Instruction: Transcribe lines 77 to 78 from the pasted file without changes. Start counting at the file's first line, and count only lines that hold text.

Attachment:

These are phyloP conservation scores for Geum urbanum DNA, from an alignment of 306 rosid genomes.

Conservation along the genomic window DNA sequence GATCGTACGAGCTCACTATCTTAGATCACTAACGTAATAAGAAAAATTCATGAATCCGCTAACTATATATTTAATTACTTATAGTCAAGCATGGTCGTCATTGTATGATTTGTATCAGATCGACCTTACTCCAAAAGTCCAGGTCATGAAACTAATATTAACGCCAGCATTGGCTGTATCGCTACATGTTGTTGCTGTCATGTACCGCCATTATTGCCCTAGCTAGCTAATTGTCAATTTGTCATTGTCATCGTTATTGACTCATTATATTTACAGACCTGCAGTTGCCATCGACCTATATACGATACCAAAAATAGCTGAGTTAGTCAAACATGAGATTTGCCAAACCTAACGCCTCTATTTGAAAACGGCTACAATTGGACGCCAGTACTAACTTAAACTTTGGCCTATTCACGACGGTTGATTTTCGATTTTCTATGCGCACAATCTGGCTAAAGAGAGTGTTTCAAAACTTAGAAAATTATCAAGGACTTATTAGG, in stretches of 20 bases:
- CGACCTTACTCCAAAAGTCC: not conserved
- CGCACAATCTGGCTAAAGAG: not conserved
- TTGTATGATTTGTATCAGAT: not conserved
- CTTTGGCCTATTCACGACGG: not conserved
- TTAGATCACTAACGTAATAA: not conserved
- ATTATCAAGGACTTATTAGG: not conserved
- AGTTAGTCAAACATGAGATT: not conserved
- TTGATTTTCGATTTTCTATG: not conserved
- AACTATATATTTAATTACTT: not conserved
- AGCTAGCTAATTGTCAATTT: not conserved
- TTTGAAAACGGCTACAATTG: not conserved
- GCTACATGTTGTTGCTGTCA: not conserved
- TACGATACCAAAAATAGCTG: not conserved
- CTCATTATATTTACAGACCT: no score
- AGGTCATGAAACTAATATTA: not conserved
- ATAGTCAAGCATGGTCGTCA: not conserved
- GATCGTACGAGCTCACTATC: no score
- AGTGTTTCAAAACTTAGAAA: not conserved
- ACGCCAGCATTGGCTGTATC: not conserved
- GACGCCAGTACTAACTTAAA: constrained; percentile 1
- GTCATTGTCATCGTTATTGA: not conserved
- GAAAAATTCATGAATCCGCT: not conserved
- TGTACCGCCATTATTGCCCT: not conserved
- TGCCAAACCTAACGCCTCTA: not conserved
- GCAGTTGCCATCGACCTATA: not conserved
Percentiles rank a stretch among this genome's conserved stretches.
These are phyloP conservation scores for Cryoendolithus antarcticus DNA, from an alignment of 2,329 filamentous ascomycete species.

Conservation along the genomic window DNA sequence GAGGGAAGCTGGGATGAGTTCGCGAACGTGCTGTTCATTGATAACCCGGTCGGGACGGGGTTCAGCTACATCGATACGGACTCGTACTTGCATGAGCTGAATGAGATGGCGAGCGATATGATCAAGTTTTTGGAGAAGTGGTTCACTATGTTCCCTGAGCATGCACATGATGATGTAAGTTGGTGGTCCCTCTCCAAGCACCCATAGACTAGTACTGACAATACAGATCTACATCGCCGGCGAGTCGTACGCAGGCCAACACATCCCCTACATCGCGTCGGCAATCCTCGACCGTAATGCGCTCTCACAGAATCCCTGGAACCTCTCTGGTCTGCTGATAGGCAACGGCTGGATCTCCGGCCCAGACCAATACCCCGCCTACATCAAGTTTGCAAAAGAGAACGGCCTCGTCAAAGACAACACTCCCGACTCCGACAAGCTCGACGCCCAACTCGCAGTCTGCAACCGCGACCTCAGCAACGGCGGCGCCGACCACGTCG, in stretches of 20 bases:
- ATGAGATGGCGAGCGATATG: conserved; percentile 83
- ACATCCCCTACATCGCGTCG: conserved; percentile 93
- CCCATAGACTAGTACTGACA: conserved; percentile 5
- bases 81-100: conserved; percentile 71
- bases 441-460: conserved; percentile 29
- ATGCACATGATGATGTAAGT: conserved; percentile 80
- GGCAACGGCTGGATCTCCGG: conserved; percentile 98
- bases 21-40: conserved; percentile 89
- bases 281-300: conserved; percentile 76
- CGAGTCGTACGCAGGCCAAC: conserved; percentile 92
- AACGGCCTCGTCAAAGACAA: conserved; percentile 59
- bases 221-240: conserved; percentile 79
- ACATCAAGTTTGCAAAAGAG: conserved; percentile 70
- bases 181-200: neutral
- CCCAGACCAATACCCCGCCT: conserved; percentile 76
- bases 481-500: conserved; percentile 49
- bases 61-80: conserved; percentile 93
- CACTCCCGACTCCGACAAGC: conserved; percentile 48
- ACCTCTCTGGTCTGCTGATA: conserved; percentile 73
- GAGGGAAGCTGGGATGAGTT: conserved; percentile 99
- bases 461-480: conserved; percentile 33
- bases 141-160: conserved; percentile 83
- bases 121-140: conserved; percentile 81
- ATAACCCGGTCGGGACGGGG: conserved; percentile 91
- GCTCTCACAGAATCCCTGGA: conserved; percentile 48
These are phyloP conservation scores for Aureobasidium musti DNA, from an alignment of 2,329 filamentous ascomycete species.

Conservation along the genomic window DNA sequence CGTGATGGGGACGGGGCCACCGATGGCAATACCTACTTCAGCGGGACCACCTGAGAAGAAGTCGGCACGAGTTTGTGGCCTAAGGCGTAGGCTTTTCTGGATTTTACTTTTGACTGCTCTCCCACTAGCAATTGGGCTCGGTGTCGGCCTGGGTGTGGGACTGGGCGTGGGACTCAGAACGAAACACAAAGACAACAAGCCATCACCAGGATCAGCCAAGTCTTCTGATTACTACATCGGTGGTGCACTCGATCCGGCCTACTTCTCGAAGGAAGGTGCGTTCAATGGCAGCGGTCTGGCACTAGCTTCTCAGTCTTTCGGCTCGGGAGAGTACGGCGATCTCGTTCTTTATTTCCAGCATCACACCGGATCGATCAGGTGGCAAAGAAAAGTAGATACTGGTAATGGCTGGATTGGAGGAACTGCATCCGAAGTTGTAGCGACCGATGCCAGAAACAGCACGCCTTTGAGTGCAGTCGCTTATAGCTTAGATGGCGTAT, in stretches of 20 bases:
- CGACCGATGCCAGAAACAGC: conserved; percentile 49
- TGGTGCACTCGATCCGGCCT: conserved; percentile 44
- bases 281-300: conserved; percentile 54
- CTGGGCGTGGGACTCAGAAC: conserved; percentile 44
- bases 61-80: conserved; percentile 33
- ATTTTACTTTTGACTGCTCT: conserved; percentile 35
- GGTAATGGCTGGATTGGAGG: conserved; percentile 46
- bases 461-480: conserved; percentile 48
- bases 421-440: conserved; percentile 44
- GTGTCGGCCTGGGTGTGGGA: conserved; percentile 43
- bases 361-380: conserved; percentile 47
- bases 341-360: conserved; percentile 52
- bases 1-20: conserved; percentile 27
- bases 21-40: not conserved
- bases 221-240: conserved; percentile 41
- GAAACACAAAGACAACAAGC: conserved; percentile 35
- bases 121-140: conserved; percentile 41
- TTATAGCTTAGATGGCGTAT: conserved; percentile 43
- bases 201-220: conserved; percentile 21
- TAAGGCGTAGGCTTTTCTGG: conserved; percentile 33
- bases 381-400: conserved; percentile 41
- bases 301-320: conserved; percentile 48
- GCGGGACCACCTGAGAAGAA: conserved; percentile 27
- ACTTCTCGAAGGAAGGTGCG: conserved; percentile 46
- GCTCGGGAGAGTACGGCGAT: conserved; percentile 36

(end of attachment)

- TAAGGCGTAGGCTTTTCTGG: conserved; percentile 33
- bases 381-400: conserved; percentile 41